floor height), lined with rock to channel water in the bottom
away from the building, then filled with coarse gravel.
The stem wall is made of large rocks mortared with mud.
But it's not a house!
While this building is not intended to be a house, there is nothing about it
that would preclude such a use. Though the interior is only about 80
square feet, this is more than enough space for a bed for two people, a
place to hang clothes, a tiny wood stove, an area to prepare
food, and a small sink. All of these could be made from cob, wood, and/or
fired clay. Aside from an outdoor composting toilet, this
is all you need -- anything more is a function of choices you make.
(Laundry and bathing facilities have not been overlooked, they are not necessary.
It is quite feasible to do laundry in a sink, and to bathe yourself using a
wash cloth and sink.) It is important to remember that many homeless
people get by with far less.
Some lessons learned (or re-learned)
When the building is complete, this article will be updated, but in the
mean time there are a few lessons that I have learned.
- If I could only have one tool, the machette would be my first choice,
with a hose or bucket to haul the water running a close second, since
these are the most difficult to manufacture or do without.
- It is possible to have grass/straw that is to long for cob.
In the past, my cob work has used straw from bales, which (so far) has never
been to long to use, so I haven't given much thought to the length of the
I may have already known this, but I had to (re)learn it with my first
batch. I put the harvested grass directly into the cob on my first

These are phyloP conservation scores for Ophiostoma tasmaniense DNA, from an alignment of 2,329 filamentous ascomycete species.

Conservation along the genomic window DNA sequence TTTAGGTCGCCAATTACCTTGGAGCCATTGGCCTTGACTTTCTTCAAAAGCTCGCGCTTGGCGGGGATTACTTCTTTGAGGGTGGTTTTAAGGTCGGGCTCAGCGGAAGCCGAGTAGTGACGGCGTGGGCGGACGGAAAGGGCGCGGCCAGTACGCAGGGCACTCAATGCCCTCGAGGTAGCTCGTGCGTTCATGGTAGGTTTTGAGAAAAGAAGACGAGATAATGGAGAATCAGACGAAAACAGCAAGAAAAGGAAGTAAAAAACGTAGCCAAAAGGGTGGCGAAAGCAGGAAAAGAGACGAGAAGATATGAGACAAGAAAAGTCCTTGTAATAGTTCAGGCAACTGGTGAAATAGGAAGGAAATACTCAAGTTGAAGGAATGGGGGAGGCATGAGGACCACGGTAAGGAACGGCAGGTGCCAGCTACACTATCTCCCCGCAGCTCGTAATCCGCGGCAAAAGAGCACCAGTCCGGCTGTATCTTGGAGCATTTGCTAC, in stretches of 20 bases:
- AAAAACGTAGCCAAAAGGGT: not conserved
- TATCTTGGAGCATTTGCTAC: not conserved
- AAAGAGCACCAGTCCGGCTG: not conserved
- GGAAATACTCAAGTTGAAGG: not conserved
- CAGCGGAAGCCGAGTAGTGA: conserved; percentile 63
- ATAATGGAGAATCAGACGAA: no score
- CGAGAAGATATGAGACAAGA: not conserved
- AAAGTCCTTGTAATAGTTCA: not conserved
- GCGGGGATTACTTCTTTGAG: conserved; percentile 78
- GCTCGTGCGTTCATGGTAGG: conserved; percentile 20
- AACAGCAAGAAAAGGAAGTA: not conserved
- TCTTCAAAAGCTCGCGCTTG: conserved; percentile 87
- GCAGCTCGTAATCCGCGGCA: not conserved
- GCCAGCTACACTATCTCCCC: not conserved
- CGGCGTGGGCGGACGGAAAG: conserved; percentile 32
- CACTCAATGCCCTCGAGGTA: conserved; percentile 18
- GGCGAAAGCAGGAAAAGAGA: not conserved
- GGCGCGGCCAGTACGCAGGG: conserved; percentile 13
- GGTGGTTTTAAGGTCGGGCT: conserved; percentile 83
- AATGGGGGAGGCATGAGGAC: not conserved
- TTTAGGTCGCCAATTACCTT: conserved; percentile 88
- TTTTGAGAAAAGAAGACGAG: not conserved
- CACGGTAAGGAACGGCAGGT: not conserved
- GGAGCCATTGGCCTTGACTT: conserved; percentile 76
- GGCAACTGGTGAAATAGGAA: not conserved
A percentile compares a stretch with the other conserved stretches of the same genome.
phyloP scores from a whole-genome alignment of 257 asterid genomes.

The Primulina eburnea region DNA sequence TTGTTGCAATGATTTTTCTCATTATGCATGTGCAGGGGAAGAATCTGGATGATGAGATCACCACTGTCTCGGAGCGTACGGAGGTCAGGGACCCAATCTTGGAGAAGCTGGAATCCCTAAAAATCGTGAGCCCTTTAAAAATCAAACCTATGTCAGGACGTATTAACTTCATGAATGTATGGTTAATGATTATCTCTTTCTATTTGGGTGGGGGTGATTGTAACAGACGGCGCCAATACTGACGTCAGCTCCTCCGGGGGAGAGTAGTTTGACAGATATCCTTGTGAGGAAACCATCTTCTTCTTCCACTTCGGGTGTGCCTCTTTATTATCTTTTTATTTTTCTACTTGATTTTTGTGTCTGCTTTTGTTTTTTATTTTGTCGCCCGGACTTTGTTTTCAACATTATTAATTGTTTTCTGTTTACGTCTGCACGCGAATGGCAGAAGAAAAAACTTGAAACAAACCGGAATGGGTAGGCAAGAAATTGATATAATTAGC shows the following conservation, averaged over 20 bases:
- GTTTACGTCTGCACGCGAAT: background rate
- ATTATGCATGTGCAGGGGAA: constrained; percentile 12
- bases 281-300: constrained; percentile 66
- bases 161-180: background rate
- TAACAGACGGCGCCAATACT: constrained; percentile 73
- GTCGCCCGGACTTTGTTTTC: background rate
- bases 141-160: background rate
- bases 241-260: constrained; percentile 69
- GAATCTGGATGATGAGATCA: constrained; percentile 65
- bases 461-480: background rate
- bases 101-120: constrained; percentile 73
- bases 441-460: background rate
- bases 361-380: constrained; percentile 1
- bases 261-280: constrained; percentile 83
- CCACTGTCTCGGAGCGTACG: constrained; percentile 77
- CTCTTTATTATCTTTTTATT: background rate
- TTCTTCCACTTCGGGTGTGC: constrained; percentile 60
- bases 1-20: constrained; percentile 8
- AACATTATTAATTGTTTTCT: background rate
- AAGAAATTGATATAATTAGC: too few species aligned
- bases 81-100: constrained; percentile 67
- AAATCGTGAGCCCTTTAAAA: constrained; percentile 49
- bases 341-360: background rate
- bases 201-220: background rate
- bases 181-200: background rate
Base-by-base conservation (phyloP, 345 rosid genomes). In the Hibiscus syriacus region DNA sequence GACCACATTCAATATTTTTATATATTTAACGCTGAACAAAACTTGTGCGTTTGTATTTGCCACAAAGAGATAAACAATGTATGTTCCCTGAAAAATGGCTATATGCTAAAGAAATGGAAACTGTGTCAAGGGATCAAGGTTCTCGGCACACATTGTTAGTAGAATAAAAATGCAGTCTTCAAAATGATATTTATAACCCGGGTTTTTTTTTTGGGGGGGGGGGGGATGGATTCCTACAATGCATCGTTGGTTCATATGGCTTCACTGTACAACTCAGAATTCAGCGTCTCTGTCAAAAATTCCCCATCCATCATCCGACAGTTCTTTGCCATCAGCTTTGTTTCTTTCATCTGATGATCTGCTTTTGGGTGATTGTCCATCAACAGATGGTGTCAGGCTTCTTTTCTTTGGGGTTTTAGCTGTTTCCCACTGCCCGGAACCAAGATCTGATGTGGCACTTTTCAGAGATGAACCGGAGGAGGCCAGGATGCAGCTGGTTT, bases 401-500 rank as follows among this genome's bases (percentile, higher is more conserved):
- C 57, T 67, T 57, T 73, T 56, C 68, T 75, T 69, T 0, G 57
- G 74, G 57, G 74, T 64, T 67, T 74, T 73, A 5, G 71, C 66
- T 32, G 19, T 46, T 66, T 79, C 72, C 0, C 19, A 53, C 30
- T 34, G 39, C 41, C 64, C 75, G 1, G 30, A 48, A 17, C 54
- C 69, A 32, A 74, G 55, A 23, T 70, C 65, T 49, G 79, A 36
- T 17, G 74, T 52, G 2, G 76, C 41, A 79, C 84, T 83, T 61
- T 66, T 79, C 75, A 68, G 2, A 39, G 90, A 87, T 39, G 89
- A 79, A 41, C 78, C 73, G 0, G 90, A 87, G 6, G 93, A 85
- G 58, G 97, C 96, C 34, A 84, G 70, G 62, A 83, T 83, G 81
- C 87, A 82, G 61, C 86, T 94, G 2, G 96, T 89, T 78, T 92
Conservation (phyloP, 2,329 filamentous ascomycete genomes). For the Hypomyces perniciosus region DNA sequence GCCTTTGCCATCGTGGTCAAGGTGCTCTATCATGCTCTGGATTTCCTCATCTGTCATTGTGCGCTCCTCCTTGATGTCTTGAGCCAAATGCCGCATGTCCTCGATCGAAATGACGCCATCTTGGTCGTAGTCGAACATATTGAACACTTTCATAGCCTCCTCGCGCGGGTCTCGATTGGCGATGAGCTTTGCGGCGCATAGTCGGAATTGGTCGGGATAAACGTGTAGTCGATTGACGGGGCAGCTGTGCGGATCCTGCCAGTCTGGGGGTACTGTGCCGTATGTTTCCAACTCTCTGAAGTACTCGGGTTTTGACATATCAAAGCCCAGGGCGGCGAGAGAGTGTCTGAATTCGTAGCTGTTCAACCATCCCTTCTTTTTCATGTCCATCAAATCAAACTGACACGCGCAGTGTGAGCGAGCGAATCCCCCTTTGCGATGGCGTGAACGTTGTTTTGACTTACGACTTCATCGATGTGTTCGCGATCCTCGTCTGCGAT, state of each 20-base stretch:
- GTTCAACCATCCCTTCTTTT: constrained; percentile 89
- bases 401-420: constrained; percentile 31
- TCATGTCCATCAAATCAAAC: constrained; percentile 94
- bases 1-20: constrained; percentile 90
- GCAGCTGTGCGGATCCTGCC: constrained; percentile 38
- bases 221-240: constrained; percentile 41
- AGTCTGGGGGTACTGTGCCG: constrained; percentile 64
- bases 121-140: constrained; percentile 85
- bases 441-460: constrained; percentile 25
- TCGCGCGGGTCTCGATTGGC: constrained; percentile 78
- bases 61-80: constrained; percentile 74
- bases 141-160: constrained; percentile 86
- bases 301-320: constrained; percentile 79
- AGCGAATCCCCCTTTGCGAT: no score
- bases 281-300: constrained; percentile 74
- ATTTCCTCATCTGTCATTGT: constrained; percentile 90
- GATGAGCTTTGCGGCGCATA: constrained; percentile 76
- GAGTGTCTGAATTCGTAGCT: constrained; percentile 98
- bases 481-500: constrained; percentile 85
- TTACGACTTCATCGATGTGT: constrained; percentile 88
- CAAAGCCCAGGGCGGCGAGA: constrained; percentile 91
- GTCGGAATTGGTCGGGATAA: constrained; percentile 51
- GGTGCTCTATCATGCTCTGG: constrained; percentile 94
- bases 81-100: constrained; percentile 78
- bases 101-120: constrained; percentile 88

batch, it's average length was probably around two feet (with many stalks
over three feet long), and
having it so long made it virtually impossible to break the batch up
into the "cobs" for placing onto the wall once I was done mixing. I was
ultimately forced to use the machette to hack managable pieces out of the
batch. After this experience, I used the machette to cut the grass
into pieces about six to twelve inches in length for all future batches.
- My high clay/silt cob mix once dry will soften much more quickly than
an "ideal" cob mix when soaked in water (a few hours as opposed to days),
which shows how much of a difference a good high sand mix makes for water
- When using glass jars for a window, first clean the jars, then put a lid
on them, and don't remove the lid until you are done with the building.
It is virtually impossible to avoid getting mud inside the glass jars when
handling them while building a window, so I now have to clean the insides of
all the jars built into my windows, which will be alot more difficult than
cleaning them in a sink. You may have noticed from the pictures that
the bottoms of the jars are covered in dirt -- it's all on the inside!
For information on related topics:
- Life Statement
- articles on small houses, lifestyle, saving money and more, written by the
author of this article.
- Cob Cottage Company
- the people who are primarily responsible for the revival of cob as a
building material world wide. If nothing else you will find much nicer
looking examples of cob as a building material.
Return to the Cob Cottage Company home page.